There isn't a single permanent collection within the sprawling space of the National Art Center, and that's what makes it so alluring: There will always be something new to see. Its architecture is worth an Instagram of its own, but since the center houses an ever-changing collection of 10 exhibitions, we're sure you can find something else to snap too.
21_21 Design Sight
Architect Tadao Ando and designer Issey Miyake decided to go in the opposite direction than what can be found at the airy National Art Center. For their collaboration on the 21_21 Design Sight, a museum focused on design and culture, they created a space that feels more like a concrete bunker. But don't worry about getting claustrophobic: The building is surrounded by green open space.
The Nezu Museum
Art you more of fine-art buff? No problem. Head to the Nezu Museum for an impressive mix of Japanese, Korean, and Chinese collections that span from ancient to modern times. And when you've had your fill of landscapes, walk through the adjoining garden to see trees that change with the seasons.
Anthony Bourdain says that the best way to get to know a city is by exploring its markets, and since Tokyo has famously been lauded as his favourite destination, it's worth checking out Tsukiji Market. The early-morning scenes are a spectacle of food stalls, where the epitome of fresh seafood is a backdrop of mingling vendors and spectators. Glimpse the catch of the day, including big tuna, and stay for a sushi breakfast.
Bibliophiles, rejoice: Daikanyama T-Site is the sleek bookstore of your dreams. Three modern buildings house every type of title that may pique your interest, and the owners encourage visitors to stay as long as they'd like. While most of the titles are in Japanese, there are some in English, too.
If tempura is more your thing, check out Tempura Fukamachi, another Michelin-starred restaurant that serves up battered options Edomae-style in front of customers. Come here and pick out your choices of seasonal seafood and vegetables, and then watch as they're prepared one by one. The chef has been preparing tempura dishes for more than 30 years, so you know they're going to be good.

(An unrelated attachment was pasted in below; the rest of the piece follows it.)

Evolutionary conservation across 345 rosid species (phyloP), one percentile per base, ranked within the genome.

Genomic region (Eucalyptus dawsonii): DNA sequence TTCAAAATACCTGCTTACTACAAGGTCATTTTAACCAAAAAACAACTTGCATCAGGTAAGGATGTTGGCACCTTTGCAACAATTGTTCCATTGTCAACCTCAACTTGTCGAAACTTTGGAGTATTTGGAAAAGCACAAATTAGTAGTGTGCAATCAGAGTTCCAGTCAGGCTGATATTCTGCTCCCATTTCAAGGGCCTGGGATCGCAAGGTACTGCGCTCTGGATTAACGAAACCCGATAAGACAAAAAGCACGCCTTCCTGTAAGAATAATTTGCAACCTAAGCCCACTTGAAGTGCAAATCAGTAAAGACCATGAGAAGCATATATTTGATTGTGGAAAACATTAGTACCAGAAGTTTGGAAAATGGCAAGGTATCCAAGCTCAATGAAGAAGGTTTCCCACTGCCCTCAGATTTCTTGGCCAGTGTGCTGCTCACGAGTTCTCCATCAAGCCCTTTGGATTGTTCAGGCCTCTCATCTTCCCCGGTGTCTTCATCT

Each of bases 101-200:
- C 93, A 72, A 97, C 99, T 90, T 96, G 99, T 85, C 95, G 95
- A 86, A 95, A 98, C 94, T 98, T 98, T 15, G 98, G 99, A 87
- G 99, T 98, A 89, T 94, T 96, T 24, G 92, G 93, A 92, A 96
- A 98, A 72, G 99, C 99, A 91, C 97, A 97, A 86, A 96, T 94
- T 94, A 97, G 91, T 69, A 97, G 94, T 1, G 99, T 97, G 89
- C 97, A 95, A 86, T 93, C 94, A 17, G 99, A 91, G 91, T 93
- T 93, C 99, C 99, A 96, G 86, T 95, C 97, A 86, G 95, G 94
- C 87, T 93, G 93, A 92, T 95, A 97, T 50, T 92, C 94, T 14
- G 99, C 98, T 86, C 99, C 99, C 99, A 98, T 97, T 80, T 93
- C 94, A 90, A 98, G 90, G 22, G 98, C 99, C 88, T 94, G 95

Obviously you shouldn't come all the way to Tokyo without slurping down a hot bowl of ramen, and Fukki is just the type of unassuming but delicious joint to help make that happen. Like many restaurants of its kind, you start by making your selections at a ticket vending machine. Choose which type of broth you want here—the specialty is miso ramen—and then add your toppings. The chef will display your order at the counter. And the best part? This place is open until 4 a.m.
Just as you shouldn't travel to Tokyo without tasting ramen, you definitely shouldn't leave before enjoying a sushi feast. And if you're searching for the best sushi, make a reservation at Sukiyabashi Jiro. This restaurant may be located in the basement of an office building, but it actually has three Michelin stars and the reputation for being the best sushi spot in the city. Ninety-two-year-old chef Jiro Ono serves up a tasting menu of about 20 courses, and while it will set you back about $300, we imagine that it's worth it.
By the time you've visited most of the places on this list, you'll have explored some of its most fast-paced and ultra-modern enclaves. So why not save the Nakano neighborhood for last? This hub is often described as a quiet area of Tokyo that still has the best of its artistic personality without all the crowds. Wander its streets for local-approved ramen, and head to Nakano Broadway for beloved anime and manga.